Trust Vancouver to keep in touch with international trends. And trust the Seattle Improvised Music Festival, which continues a great run of international booking, to dip into the Vancouver lineup for some stellar acts, including clarinetist Gebhard Ullmann and trumpet wizard Axel Dörner. So, get on your horse and check out some summer sounds. Even if the scene’s a little less “irrational,” there should be no lack of exuberance. Here’s a roundup of what’s on deck:

June 27-30: Seattle Improvised Music Festival , On the Boards, 100 W. Roy St., and Polestar Music Gallery, 1412 18th Ave. For years, SIMF was a local, mix-and-match bash of free improvisers, but in the past couple of years the fest has blossomed into a full-fledged international celebration. Highlights: The Electrics, Gebhard Ullmann Clarinet Trio, Bill Horist/Dennis Rea/Doug Theriault Guitar Trio, June 27; John Voigt/Wally Shoup/Dan O’Brien/Bob Reese, Lunge, June 28; Luc Houtkamp, Shock Exchange, Michael Bisio/Greg Campbell/Stuart Dempster, June 29; Carla Kihlstedt & Shahzad Ismaily, rebreather, June 30.

Review by Paul de Barros, Seattle Times, June 29, 2002:

A mostly satisfying improv aural odyssey

A three-hour triple bill and an enthusiastic full house gave a ferocious launch to the Seattle Improvised Music Festival (SIMF) Thursday at On the Boards Studio Theater.

Now in its 17th year, this idealistic, specialized event is dedicated to the often abstract and iconoclastic music created on the spot by musicians who have spent their careers trying to dance gracefully with the improvised moment. Sometimes, such risky spontaneity and freedom leads to transportive moments of rare beauty that surprise even the performers. At others, the results are merely dull, ripe with avant-garde cliché.

Thursday night, the program leaned decidedly toward the plus side of the creative ledger. Most astonishing was a brilliant European quartet, the Electrics, featuring the technically innovative German trumpeter Axel Dörner, Swedish reed player Sture Ericson, English bassist John Edwards and Swedish drummer Raymond Strid.

The Electrics’ name is mostly, but not entirely, facetious, since it is an acoustic band that manages to produce uncannily electronic sounds. Metaphorically, the effect of the group was electric, for sure.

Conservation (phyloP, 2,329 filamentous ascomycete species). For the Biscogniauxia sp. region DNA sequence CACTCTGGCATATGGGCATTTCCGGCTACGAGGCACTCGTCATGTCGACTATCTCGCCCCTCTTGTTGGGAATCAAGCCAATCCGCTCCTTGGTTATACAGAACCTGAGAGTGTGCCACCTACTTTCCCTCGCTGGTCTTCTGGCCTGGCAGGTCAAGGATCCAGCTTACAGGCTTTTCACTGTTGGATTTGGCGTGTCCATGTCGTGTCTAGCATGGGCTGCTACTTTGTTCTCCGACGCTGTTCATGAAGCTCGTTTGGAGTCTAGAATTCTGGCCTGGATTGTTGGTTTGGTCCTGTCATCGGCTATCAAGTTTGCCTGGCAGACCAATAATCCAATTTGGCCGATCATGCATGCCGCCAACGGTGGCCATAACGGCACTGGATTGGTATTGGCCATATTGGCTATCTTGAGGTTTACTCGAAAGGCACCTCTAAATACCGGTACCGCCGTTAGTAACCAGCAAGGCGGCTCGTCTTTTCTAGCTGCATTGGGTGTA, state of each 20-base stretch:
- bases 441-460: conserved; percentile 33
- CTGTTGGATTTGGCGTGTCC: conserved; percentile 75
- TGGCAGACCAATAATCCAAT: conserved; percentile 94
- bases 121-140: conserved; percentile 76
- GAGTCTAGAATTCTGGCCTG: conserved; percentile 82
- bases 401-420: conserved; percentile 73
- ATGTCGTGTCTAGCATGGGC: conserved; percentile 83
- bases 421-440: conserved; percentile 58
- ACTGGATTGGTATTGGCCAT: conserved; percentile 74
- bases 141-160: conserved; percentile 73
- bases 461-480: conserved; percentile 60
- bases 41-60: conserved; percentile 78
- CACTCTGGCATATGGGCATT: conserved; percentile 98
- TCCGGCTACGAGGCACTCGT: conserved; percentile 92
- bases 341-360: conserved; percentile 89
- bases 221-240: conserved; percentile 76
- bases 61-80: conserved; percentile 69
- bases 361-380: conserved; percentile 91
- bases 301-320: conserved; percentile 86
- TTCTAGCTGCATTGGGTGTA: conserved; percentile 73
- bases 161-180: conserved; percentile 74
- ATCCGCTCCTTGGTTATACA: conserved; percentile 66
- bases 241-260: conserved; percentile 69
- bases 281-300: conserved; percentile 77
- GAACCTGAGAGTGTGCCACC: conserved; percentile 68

Starting and ending in a swinging, hard-core, free-jazz mode, the Electrics navigated a dramatic, emotionally convincing path through ceremonial gongs, chattering wails, fluttery conversations and agile solos. Their set climaxed with a massive orchestral segment that suggested a steamship cruising into a harbor late at night, complete with foghorns and buoy bells.

The Gebhard Ullmann Clarinet Trio – two bass clarinets and a garden-variety B-flat – also offered an eventful odyssey, though in a much more chipper, chatty mood, as befits their bubbly instrument of choice. Though not as luminous as on their exhilarating new album, “Translucent Tones” (Leo), the trio demonstrated a smart and succinct sense of form, starting each piece with a theme, developing solo, duo and trio variations, then wrapping things up with aplomb. Their broadly woody, piping tones — and the blends they achieved, moving fast or slow – were a profound pleasure.

The evening’s least-satisfying performance came from a Northwest electric guitar trio (Seattleites Bill Horist and Dennis Rea and Portlander Doug Theriault). Sitting down, surrounded by masses of wires, pedals and toys to prod new sounds from their instruments, the musicians found many areas of sonic sympathy, but rarely much narrative or food for thought.

The Seattle Improvised Music Festival continues tonight at On the Boards, with Dutch saxophonist Luc Houtkamp, the British duo Shock Exchange and the Michael Bisio/Greg Campbell/Stuart Dempster trio.

Review by Bill White, Seattle Post-Intelligencer, June 30, 2002:

Jazz players pay their respects to freedom

After 17 years, the Seattle Improvised Music Festival has earned a place beside the Earshot Jazz Festival as the other most important event on Seattle’s annual jazz calendar.

This year, more than 25 improvisers from around the world gathered at On the Boards and the Polestar Music Gallery for four nights of spontaneous composition. Thursday’s festivities began with three of the Northwest’s most creative guitarists combining their unique approaches to this most overplayed of modern instruments.

Bill Horist, beside a table laden with unusual tools, appeared to be performing guitar surgery. Doug Theriault was more conventional, having not totally abandoned the concept of chords and picking. Dennis Rea, with his long, sustained lines, provided the music’s dynamic thread. The trio never stayed in the same place for long, the result being that a 15-minute improvisation might actually be a montage of more than 30 separate motifs.